Dawn Hedberg started working in bookstores when she was 16.
She started out at Book Hampton in East Hampton when she was in high school. Then she went to the West Coast where she worked at a used bookstore in Seattle. She was one of only about three employees, which allowed her to get a real hands-on feel for its operation.
“That just made me realize it was a lifestyle that I really wanted,” Hedberg said. “To me, it seemed like a whole big loophole. I thought, what am I going to do? I’m not a corporate type, you can’t really make a living as a writer or an artist, so what’s the loophole there? And that was it for me.”
She opened Black Cat Books on Shelter Island in 1996, a used bookstore that now consists of over 20,000 used books.
Hedberg doesn’t spend much time in the store itself. She spends her time buying books to add to the store – which, in itself could be a full-time job.
“Maybe a couple of days of the week I’m in the store, pricing, doing displays, things like that, but for the most part, I’m out buying all the time,” she said. “So I run a lot of ads, and people call me to come and look at libraries to maybe purchase, and I usually pick out what I’m interested in. Sometimes I buy whole libraries, sometimes whole storage lockers, it really depends.”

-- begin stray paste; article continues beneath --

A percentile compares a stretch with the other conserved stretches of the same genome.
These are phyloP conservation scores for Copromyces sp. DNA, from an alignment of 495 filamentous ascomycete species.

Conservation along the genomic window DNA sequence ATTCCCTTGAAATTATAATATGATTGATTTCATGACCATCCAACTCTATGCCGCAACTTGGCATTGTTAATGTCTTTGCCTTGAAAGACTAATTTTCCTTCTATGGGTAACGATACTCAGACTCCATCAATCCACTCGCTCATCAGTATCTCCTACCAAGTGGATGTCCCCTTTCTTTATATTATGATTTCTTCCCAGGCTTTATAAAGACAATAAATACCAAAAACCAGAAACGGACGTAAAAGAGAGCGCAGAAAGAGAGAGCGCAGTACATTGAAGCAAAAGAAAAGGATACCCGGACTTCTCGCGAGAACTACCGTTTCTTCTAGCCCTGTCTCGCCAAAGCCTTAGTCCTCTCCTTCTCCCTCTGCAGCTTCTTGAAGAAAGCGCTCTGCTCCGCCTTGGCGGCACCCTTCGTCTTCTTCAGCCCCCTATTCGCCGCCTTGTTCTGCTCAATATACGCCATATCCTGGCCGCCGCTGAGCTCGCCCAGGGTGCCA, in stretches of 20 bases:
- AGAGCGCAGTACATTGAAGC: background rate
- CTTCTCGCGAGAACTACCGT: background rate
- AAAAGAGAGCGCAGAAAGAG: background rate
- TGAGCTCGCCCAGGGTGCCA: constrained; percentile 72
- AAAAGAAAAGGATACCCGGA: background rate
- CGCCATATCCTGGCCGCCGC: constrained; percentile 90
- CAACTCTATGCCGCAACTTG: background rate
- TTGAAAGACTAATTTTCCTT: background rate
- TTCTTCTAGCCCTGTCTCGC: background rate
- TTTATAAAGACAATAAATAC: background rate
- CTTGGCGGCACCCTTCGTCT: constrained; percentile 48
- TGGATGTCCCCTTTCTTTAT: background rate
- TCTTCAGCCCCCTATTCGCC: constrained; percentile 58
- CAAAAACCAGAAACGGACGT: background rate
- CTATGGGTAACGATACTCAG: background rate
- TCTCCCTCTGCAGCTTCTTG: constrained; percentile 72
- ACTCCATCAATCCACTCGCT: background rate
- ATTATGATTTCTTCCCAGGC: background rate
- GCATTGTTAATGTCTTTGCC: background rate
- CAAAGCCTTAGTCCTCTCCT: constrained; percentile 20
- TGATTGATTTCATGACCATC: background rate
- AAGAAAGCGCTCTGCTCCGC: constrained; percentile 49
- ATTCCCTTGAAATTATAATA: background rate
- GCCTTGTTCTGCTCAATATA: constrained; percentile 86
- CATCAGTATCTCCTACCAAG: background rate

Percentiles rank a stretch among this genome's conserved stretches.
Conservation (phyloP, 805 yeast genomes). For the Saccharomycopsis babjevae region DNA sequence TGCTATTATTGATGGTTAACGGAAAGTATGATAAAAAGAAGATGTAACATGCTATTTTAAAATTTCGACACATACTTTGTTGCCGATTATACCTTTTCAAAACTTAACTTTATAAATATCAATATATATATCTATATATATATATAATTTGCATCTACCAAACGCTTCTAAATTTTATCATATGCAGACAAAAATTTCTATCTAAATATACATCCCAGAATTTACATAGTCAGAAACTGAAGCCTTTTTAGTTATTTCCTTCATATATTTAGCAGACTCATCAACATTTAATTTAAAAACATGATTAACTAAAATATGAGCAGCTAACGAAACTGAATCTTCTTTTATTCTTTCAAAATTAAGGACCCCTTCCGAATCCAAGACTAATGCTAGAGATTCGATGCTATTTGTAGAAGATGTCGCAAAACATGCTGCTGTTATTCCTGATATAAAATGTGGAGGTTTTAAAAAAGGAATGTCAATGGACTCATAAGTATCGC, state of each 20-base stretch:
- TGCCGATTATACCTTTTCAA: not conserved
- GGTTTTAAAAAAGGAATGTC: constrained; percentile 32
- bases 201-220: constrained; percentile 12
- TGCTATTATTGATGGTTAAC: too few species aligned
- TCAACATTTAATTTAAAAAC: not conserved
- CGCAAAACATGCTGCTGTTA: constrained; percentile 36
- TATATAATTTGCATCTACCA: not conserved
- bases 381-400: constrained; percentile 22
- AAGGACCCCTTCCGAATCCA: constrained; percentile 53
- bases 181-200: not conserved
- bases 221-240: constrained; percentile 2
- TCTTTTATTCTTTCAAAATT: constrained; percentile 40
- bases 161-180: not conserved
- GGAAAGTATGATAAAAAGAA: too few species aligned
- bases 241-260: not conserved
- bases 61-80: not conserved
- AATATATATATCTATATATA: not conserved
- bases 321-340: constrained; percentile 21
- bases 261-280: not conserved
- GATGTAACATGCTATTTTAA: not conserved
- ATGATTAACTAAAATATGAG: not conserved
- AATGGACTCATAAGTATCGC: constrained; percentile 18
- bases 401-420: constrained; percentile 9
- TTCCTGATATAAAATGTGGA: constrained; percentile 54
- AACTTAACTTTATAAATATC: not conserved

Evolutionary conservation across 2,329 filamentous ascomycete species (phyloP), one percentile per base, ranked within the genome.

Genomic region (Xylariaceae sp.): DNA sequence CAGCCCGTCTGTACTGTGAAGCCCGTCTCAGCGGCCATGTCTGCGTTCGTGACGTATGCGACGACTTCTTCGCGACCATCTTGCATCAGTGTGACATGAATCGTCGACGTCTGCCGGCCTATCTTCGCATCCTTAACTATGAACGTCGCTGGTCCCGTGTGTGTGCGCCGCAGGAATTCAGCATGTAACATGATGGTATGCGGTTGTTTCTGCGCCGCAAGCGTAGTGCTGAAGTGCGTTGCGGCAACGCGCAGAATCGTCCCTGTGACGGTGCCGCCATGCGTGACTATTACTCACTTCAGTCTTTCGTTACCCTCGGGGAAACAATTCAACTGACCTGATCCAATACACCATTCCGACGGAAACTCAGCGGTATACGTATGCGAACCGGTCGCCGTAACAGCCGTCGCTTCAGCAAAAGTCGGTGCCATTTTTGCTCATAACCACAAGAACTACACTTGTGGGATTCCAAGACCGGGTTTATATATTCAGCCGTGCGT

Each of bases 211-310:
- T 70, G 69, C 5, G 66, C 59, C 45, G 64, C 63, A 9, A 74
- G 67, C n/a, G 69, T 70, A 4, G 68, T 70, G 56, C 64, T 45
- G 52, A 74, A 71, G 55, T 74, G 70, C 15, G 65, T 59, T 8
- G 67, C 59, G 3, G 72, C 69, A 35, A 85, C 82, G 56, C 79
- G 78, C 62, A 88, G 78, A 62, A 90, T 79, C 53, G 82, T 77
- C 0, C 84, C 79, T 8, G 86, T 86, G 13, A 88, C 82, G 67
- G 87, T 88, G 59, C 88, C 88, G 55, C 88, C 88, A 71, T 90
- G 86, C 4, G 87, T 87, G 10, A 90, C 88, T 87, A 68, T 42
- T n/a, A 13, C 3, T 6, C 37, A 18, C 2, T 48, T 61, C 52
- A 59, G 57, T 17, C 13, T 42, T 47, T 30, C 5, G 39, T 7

Hunting for books is her favorite part of the job. Recently, she found seventh edition Shakespeare books bound in leather.
“I think there’s just a couple thousand copies out there,” she said. “So finding something like that, you’re just like wow, and after all these years this is the first time I’ve ever seen one in person.”
Her favorite types of books though, to pass through her store, are association copies – books that belonged to someone famous or notable and are often scribed to them by the author.
At the time of the interview, the store had one of the books from H.P. Lovecraft’s personal library with his bookplate in it, inscribed to him by the author – someone he was actually friends with.
Another collection, from a few years ago, were mountaineering books from the 1910s that belonged to an aspiring mountaineer hoping to climb Mount Everest. The books included notations that listed what he planned on bringing and supplies he needed to buy. The original owner ended up dying climbing a mountain, according to Hedberg, although not Everest.
“That’s why I love used books,” Hedberg said. “That’s why having a new bookstore – I’ve worked in new bookstores – having a new bookstore just really doesn’t have that kind of appeal to me because it’s just the same old stuff, the same stuff you would see everywhere. I really like finding the things that are uncommon, those things with a story.”